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Schizophr Res. 2014 Aug;157(1-3):12-8. doi: 10.1016/j.schres.2014.06.009. Epub 2014 Jun 27.

The relationships of suicidal ideation with symptoms, neurocognitive function, and psychological factors in patients with first-episode psychosis.

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Department of Psychiatry, The University of Hong Kong, Queen Mary Hospital, Pokfulam, Hong Kong. Electronic address:
Department of Psychiatry, The University of Hong Kong, Queen Mary Hospital, Pokfulam, Hong Kong.
Department of Psychiatry, The University of Hong Kong, Queen Mary Hospital, Pokfulam, Hong Kong; State Key Laboratory of Brain and Cognitive Sciences, The University of Hong Kong, Hong Kong.



Individuals with first-episode psychosis (FEP) have markedly elevated risk for suicide. Previous research on suicidality in early psychosis mainly focused on attempted and completed suicide. Data regarding risk factors for suicidal ideation, which is a common antecedent and predictor of suicide attempt, were limited. This study aimed to examine the prevalence of suicidal ideation and its relationships with clinical, neurocognitive and psychological factors in FEP patients.


Eighty-nine Chinese patients aged 15 to 25years presenting with FEP to specialized early intervention service were recruited. A comprehensive set of assessments examining pre-treatment illness characteristics, symptom severity, neurocognitive function, and psychological factors were administered. Current suicidal ideation and history of suicide attempt were systematically evaluated.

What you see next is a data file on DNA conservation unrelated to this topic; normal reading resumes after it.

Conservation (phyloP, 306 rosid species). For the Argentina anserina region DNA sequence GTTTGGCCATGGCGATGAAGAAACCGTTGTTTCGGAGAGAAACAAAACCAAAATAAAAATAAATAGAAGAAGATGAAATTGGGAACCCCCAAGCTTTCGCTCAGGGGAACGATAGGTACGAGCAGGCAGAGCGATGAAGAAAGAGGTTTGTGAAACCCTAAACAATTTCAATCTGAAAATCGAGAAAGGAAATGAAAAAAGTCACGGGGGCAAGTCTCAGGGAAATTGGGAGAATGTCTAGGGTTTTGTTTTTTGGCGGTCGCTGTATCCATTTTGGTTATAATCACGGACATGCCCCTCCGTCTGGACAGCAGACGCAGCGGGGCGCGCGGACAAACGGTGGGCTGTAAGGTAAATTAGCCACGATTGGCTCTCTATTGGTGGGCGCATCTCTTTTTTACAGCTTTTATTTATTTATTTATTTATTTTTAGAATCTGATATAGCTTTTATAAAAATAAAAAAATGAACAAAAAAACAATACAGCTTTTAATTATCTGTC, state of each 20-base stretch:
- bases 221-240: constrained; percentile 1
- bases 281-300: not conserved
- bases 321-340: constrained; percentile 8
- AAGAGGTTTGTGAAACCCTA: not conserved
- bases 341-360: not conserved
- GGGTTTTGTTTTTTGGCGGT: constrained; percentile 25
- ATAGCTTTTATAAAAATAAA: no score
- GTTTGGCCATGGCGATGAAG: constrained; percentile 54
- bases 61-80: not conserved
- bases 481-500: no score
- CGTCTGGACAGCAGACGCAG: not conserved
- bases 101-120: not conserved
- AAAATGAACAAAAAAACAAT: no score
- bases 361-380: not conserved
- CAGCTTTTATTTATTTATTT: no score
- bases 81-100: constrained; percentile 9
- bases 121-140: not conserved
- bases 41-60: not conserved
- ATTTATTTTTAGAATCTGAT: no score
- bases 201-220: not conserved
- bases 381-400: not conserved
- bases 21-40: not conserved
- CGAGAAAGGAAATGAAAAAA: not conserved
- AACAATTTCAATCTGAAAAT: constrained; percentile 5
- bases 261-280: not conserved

Approximately 42% of patients expressed suicidal ideation after service entry. Univariate regression analyses found that suicidal ideation was significantly associated with past suicide attempt, depressive symptoms, emotion expressivity, hopelessness, future expectation, attentional impulsiveness, internal and external locus of control, and the likelihood of endorsing fear of social approval and survival and coping beliefs as reasons for living. Final multivariate model showed that previous suicide attempt, depression, less severe diminished expression, greater degree of hopelessness and lower level of internal locus of control independently predicted suicidal ideation.


Suicidal ideation was prevalent in FEP patients. Our findings implied that close monitoring and prompt intervention of those potentially modifiable risk factors for suicidal ideation including depression, hopelessness and perceived inadequate personal control may reduce suicide risk in the early course of psychotic illness.


Depression; First-episode psychosis; Hopelessness; Negative symptoms; Suicidal ideation

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